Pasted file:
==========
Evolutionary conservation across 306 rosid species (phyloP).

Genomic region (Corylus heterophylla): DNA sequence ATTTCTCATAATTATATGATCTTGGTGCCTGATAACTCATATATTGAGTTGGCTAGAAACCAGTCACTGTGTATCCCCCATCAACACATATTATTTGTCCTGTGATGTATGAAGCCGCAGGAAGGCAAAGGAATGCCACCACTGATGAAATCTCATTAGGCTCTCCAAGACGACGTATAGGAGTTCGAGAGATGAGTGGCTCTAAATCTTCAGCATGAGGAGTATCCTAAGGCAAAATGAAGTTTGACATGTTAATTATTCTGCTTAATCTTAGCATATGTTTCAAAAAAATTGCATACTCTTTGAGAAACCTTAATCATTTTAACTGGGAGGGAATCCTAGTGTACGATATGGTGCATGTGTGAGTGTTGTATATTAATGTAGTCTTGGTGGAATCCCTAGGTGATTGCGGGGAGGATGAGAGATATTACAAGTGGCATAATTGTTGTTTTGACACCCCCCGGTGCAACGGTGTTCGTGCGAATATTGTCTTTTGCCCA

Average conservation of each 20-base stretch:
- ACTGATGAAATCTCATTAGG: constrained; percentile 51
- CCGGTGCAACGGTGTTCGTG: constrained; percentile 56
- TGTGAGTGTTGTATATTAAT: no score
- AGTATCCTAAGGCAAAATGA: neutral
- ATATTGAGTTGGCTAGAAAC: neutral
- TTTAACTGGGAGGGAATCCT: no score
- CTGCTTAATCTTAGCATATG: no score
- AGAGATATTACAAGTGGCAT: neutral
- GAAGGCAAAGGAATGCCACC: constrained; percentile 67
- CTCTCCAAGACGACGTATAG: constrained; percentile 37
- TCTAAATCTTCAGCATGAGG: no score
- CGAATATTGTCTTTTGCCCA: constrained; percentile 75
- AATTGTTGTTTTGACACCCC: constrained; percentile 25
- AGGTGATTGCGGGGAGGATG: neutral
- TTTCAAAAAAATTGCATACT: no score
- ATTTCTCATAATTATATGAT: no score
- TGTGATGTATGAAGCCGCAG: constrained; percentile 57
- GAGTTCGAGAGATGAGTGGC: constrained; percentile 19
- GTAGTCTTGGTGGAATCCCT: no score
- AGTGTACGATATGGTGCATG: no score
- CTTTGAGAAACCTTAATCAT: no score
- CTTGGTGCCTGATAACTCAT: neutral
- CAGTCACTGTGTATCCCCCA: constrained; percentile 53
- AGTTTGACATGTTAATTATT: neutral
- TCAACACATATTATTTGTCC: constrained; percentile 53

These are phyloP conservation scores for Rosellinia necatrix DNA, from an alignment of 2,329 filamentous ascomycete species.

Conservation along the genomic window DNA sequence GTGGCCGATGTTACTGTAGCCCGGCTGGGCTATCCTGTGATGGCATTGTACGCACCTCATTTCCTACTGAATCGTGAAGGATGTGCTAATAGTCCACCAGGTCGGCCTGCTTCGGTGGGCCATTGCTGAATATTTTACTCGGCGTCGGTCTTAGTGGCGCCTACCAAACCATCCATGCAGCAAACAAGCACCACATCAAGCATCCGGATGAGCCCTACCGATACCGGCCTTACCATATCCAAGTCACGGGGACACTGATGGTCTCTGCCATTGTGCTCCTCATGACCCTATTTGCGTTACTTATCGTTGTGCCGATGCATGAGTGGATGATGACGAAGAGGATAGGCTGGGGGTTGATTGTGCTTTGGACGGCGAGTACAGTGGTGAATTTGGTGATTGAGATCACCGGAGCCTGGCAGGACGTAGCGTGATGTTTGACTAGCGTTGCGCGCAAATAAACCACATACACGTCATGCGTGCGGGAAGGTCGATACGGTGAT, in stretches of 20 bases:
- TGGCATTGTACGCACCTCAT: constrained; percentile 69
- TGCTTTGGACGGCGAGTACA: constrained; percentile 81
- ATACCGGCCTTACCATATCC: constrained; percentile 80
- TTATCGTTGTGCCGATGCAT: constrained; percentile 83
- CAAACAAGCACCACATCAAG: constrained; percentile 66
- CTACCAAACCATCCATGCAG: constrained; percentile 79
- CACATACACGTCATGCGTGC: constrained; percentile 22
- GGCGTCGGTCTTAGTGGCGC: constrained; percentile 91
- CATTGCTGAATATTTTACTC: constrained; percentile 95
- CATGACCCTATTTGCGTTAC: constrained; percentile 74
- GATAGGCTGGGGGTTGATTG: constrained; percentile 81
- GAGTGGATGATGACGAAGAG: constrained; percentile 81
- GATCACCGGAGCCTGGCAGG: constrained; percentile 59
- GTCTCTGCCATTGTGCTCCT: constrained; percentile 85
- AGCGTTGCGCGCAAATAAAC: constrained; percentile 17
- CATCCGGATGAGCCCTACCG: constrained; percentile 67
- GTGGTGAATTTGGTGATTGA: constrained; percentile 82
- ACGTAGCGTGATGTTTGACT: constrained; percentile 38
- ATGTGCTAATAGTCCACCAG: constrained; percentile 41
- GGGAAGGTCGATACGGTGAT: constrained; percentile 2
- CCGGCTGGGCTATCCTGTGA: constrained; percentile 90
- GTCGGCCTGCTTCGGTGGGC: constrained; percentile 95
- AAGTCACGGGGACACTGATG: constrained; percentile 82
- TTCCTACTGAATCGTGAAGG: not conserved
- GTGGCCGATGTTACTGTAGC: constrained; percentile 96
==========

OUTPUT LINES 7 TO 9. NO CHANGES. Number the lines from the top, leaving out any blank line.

- AGTATCCTAAGGCAAAATGA: neutral
- ATATTGAGTTGGCTAGAAAC: neutral
- TTTAACTGGGAGGGAATCCT: no score